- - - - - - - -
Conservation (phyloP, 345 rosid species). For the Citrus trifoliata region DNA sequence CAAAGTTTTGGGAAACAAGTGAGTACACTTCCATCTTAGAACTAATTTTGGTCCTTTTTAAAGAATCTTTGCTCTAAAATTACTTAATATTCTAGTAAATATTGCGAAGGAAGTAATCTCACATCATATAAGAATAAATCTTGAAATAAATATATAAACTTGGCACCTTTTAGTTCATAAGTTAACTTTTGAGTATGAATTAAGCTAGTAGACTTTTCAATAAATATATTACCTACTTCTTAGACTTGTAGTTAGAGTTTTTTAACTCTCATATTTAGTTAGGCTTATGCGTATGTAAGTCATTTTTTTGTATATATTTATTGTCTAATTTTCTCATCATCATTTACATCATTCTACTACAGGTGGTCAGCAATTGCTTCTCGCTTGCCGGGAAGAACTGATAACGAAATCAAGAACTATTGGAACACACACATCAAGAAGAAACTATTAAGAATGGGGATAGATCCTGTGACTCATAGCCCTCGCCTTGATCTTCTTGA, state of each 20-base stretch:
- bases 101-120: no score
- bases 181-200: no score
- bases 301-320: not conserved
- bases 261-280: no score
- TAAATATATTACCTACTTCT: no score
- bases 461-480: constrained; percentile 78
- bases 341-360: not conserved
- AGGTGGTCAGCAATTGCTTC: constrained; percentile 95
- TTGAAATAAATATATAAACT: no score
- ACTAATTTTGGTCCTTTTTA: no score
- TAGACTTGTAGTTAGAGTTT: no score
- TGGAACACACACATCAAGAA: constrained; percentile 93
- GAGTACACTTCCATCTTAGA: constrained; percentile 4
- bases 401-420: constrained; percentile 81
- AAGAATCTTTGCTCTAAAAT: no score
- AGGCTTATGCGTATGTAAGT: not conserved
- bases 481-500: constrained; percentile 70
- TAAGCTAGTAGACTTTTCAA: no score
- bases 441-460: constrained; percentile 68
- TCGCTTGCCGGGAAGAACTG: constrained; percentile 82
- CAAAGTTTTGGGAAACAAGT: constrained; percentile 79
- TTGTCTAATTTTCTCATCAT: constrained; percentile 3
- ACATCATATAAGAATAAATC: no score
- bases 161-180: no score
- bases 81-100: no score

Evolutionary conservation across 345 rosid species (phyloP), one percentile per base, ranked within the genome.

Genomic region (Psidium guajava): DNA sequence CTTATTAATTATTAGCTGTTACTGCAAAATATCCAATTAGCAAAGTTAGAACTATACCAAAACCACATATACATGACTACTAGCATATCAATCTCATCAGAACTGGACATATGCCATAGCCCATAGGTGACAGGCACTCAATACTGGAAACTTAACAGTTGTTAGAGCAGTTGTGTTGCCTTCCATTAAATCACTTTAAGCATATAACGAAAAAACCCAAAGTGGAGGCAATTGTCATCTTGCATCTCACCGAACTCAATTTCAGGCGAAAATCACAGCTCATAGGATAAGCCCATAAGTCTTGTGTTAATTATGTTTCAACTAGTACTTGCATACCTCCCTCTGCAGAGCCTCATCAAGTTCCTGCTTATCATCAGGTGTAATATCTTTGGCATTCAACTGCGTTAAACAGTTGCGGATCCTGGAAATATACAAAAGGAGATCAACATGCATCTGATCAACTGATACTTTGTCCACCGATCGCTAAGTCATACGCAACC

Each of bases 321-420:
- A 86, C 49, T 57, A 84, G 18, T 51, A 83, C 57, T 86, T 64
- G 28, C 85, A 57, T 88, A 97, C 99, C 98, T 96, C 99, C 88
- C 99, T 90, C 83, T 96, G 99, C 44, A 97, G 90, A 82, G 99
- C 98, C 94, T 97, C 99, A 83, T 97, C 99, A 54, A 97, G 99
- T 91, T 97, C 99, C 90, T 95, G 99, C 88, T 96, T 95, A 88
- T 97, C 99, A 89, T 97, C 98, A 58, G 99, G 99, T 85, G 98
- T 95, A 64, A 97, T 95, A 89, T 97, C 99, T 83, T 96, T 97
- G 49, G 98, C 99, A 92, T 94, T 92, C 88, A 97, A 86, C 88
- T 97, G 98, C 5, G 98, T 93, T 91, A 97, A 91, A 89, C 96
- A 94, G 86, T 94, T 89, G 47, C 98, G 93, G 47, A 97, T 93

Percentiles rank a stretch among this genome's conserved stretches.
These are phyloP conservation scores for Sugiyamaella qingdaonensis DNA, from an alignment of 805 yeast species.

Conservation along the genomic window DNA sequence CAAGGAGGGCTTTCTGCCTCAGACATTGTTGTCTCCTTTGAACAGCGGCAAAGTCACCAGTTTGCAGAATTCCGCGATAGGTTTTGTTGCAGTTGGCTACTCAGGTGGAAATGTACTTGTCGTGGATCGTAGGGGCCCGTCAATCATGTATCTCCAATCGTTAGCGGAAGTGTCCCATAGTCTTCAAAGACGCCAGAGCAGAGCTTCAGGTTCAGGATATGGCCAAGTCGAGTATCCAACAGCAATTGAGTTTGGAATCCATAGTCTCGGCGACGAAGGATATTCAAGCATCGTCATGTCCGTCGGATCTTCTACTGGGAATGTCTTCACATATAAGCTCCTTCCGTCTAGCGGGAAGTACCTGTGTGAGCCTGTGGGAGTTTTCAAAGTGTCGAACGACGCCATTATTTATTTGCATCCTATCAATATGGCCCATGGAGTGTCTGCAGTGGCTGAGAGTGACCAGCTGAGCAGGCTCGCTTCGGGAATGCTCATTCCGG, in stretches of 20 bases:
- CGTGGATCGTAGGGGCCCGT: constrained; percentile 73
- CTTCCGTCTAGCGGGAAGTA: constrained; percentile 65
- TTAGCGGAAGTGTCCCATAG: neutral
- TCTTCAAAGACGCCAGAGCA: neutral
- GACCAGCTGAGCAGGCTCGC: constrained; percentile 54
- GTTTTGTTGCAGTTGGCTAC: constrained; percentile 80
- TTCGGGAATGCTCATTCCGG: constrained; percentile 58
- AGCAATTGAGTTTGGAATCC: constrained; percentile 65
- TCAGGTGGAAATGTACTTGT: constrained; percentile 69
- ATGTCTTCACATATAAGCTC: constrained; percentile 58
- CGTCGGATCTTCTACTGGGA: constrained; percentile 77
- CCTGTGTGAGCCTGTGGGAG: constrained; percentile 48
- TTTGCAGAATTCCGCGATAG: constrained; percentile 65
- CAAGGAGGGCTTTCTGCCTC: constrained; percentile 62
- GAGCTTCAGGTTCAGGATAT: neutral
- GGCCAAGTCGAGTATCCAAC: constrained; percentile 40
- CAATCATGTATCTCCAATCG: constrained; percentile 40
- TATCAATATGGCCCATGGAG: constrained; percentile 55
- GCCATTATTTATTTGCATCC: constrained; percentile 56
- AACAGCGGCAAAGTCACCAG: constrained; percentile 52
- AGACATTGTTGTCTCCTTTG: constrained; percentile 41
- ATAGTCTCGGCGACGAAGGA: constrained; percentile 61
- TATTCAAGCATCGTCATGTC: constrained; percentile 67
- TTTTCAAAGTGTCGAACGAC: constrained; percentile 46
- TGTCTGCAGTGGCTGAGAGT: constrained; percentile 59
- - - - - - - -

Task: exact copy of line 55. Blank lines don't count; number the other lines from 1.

- TTTGCAGAATTCCGCGATAG: constrained; percentile 65